A couple of weeks ago Ursula von der Leyen portentously announced a further package of EU sanctions against Russia – the sixth, in case you had lost count. No doubt an underling immediately told Vladimir Putin. Most likely, that adviser will have been waved away; Vladimir has more important matters to think about.
Much of the announcement was small beer. Putin won’t be shaking in his shoes at the thought that a few more of his top brass are being sanctioned, the odd bank removed from Swift, three broadcasters silenced in the EU, and a bar on the EU supply of corporate services like accountancy to Russian companies. True, there were two more serious-looking proposals: a ban on European shipowners carrying Russian oil, and a prohibition on the import of the stuff into Europe. But neither look that credible. Greece, Cyprus and Malta are major EU shipowning nations: their governments quickly lobbied to make sure the shipping proposals were dropped.
The proposals for an oil embargo, which if imposed immediately might have created a headache for the Kremlin (oil being a good deal more lucrative to it than gas), were very much delayed action. No ban at all would apply for six months, by which time the Ukraine war might well be over anyway; Czechia and Slovakia would have got two years to phase out imports, and Hungary two-and-a-half. And even this mild proposal, according to the latest accounts, is unlikely to take effect. Hungary, almost oilless, landlocked and dependent on pipelines for supply, argues that it would take at least four to five years to change its delivery arrangements, and says – with some justification – that its people cannot be asked to deal a hammer-blow to the Hungarian economy and their jobs by eschewing Russian oil in the meantime.
As if this was not enough, there have now been two further developments. In an effort to defeat financial sanctions by creating a demand for the rouble, Russia has threatened to cut off oil and gas supplies unless paid in the Russian currency. Having at first stood firm against this exercise in fiscal blackmail, it seems Brussels has now caved. It has given a nod and a wink to member states that paying Russia for fuel using foreign currency accounts at the Russian Gazprombank, which would essentially give Russia what it wants, would not amount to sanctions-busting under its existing laws.
Meanwhile, there are also interesting stirrings in Germany. Once almost obsessive in avoiding anything that would provoke Russia, Chancellor Scholz has now been shamed into spectacular action the other way. He has already quietly reduced Germany’s dependence on Russian oil; now he has suggested that by the end of the year he will follow Poland’s principled example and ban it entirely, whatever the EU says or does.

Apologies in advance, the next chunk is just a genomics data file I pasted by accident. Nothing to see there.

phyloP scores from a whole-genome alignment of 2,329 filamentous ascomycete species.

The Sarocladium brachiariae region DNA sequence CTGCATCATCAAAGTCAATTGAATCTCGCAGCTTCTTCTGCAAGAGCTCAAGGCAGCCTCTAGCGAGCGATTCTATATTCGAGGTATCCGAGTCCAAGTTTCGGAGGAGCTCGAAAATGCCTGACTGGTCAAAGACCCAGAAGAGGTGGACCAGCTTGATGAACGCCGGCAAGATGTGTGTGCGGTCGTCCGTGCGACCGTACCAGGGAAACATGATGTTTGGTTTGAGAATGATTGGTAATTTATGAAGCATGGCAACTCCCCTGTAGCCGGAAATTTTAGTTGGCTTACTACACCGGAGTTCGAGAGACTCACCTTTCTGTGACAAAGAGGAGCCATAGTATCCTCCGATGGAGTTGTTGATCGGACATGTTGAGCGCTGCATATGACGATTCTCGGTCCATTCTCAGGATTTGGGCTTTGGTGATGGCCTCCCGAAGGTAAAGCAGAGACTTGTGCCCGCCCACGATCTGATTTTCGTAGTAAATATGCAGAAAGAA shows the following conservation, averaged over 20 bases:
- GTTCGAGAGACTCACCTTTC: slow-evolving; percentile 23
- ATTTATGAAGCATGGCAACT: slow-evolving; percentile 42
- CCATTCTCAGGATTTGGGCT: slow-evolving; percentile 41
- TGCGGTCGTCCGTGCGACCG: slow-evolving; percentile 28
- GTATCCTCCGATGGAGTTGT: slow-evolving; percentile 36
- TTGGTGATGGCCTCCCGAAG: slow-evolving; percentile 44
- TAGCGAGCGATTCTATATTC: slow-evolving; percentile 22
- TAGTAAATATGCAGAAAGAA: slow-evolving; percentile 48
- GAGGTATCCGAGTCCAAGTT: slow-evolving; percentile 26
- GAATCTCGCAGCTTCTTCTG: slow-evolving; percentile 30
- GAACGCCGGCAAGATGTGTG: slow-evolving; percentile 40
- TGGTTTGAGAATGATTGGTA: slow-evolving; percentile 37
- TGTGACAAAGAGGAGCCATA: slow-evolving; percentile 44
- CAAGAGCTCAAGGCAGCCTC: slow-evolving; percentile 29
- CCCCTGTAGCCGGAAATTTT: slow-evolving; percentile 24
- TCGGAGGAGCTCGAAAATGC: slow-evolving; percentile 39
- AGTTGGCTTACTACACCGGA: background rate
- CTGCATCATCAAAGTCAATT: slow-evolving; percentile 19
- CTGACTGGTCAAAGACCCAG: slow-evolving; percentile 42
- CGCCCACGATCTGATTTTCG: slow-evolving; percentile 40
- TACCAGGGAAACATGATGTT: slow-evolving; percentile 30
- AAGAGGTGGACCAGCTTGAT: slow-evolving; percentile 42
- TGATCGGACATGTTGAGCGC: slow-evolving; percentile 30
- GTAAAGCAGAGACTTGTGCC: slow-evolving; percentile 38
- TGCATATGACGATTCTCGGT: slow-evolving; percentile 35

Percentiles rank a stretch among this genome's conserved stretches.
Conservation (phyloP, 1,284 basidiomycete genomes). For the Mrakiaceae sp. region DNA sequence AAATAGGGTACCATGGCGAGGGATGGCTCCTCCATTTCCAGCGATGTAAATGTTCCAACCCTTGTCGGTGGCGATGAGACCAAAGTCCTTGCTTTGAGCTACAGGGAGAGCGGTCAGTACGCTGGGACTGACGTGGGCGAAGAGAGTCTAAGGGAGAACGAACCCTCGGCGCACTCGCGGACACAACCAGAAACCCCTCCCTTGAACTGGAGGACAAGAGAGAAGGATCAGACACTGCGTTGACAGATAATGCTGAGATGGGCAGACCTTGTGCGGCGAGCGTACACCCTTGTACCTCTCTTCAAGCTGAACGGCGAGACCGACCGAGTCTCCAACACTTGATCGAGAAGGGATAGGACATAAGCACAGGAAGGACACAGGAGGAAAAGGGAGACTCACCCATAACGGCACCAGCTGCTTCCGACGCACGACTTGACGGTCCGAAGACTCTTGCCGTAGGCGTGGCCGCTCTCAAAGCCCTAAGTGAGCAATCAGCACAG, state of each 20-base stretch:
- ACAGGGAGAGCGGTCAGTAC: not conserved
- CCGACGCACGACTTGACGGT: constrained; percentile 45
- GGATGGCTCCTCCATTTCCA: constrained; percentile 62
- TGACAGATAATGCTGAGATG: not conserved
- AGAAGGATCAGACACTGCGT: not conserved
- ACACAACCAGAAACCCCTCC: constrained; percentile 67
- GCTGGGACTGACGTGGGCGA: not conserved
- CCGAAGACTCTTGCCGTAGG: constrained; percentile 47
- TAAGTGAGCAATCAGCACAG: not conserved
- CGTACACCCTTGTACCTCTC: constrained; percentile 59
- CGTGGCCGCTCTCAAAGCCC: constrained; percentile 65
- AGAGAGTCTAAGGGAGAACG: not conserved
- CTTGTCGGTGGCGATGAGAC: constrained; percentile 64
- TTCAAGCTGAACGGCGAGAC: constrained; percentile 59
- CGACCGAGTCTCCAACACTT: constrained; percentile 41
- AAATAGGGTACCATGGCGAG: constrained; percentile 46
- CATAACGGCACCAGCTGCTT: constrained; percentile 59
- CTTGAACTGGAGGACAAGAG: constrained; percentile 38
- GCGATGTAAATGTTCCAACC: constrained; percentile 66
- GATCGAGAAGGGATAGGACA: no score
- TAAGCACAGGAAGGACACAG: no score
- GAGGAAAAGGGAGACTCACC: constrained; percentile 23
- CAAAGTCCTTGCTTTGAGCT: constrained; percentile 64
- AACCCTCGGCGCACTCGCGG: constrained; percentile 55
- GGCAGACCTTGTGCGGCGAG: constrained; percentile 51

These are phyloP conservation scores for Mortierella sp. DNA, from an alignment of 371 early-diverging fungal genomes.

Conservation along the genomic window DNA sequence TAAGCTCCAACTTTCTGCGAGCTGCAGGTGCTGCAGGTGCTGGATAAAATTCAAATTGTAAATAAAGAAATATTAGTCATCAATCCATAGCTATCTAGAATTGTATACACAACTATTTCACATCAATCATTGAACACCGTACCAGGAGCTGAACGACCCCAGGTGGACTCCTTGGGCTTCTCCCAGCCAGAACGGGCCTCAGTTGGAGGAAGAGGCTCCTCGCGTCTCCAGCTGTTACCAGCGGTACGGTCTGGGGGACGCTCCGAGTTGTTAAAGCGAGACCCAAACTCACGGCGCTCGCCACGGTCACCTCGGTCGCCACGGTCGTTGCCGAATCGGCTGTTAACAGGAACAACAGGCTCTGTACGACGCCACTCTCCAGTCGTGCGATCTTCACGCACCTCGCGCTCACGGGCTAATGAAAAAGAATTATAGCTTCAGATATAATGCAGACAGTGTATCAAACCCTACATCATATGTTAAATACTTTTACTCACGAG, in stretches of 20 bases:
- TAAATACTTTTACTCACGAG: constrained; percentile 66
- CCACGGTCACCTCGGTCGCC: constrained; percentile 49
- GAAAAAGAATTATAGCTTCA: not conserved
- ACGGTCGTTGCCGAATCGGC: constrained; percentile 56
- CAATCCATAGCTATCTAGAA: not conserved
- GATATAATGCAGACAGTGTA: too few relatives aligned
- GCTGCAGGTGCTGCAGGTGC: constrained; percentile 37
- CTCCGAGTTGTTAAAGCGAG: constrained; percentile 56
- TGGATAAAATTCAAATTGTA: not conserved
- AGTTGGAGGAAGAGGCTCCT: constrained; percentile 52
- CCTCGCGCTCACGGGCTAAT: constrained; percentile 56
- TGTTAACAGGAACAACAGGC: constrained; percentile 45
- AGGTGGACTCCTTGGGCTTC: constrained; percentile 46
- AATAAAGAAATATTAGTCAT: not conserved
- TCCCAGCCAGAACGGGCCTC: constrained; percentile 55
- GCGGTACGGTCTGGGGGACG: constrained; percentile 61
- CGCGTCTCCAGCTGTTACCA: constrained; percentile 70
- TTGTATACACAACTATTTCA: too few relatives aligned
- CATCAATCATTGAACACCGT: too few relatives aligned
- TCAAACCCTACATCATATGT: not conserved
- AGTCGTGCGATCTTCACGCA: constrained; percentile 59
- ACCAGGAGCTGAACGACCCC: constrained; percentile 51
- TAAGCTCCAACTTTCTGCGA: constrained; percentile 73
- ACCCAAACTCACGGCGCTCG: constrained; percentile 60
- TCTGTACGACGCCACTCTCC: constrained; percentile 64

What conclusions can we draw from all this? Two come to mind. One is that, for all its bombast, and its aspiration to be a powerful and decisive player on the world economic stage, when it comes to effective concerted action the EU is a broken reed. As the case of Russia shows, it seems unable to impose any kind of decisive commercial pressure even against a country that by common consent is in the wrong and whose actions have made it a pariah in the eyes of most countries.
Not that this should this surprise anyone. For one thing, however much Brussels may claim to act as a trading bloc in its own right, it is to a large extent bankrolled by Germany to the tune of (conservatively) €30 billion a year. In practice, this makes the bloc Germany writ large, or at least means that no major decision of economic import can be taken without Berlin’s acquiescence. For another, since its expansion into eastern Europe, the EU now comprises a very varied collection of economies and political structures. Many post-2000 joiners do not share the same economic interests as the older western members; furthermore, many also retain unpleasant memories of being bullied by outside states. They therefore have a healthy respect for their own national public opinion and correspondingly less truck with the idea that national differences need suppressing in the interests of a uniform EU position.
The second big conclusion is that when it comes to Ukraine, Brussels is an increasingly embarrassing irrelevance. Put bluntly, what has it actually done to help Ukraine on the ground? Apart from the odd cash grant and the abandonment of some customs duties against Ukrainian produce, the answer is very little. Of course there have been words of condemnation, grandstanding visits from EU dignitaries, and murmurings about EU membership. But even if these sound good they don’t impress the Kremlin and they won’t drive a single Russian soldier a yard further from Ukrainian territory.
In the European context, the running has patently been made entirely by two other entities. One is the member states. Apart from Hungary with its maverick neutral stance, think Poland, Lithuania and more recently Germany, all of whom have effectively abandoned Brussels and said they will set their own Russia policy. The other is Nato. Its active members have done the serious heavy lifting when it comes to arming Ukraine, giving it support and where necessary discreet intelligence. It may well be this, as much as a feeling that Russia must be contained, that has tipped Sweden and Finland – the only EU non-members of Nato with any military pretensions – into applying to join. Previously they might have felt, in common with much liberal opinion, that the EU was the rising power to align with. But now that they have seen what the EU is not doing, who can blame them for wanting to join the one organisation that seems to be doing some good?